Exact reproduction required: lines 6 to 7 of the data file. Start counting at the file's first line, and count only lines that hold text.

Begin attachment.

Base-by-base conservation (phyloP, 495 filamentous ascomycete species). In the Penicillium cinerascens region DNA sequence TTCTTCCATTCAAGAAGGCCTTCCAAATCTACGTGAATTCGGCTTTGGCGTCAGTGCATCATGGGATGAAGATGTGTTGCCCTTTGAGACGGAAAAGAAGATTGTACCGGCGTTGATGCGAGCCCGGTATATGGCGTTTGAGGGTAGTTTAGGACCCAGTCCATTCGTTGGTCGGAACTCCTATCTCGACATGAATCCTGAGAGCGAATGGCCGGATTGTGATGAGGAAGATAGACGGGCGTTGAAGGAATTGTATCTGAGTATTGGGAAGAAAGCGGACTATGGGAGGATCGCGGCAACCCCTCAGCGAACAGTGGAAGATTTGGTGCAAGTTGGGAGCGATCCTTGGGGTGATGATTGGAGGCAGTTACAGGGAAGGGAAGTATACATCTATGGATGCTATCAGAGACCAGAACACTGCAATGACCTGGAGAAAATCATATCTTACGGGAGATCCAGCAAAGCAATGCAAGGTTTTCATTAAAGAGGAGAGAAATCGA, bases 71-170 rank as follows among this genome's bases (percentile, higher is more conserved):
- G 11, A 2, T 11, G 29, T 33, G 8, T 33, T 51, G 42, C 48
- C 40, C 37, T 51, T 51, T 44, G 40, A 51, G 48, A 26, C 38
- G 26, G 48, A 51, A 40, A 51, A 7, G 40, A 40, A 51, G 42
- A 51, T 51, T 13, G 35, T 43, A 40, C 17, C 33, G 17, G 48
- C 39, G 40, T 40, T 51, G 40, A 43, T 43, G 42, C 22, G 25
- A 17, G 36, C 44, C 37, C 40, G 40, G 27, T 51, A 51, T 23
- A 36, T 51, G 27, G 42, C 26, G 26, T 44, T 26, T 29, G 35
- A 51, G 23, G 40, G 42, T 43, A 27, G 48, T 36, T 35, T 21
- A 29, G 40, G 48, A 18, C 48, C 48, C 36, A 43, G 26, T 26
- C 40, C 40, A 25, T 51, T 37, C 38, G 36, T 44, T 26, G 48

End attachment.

- C 39, G 40, T 40, T 51, G 40, A 43, T 43, G 42, C 22, G 25
- A 17, G 36, C 44, C 37, C 40, G 40, G 27, T 51, A 51, T 23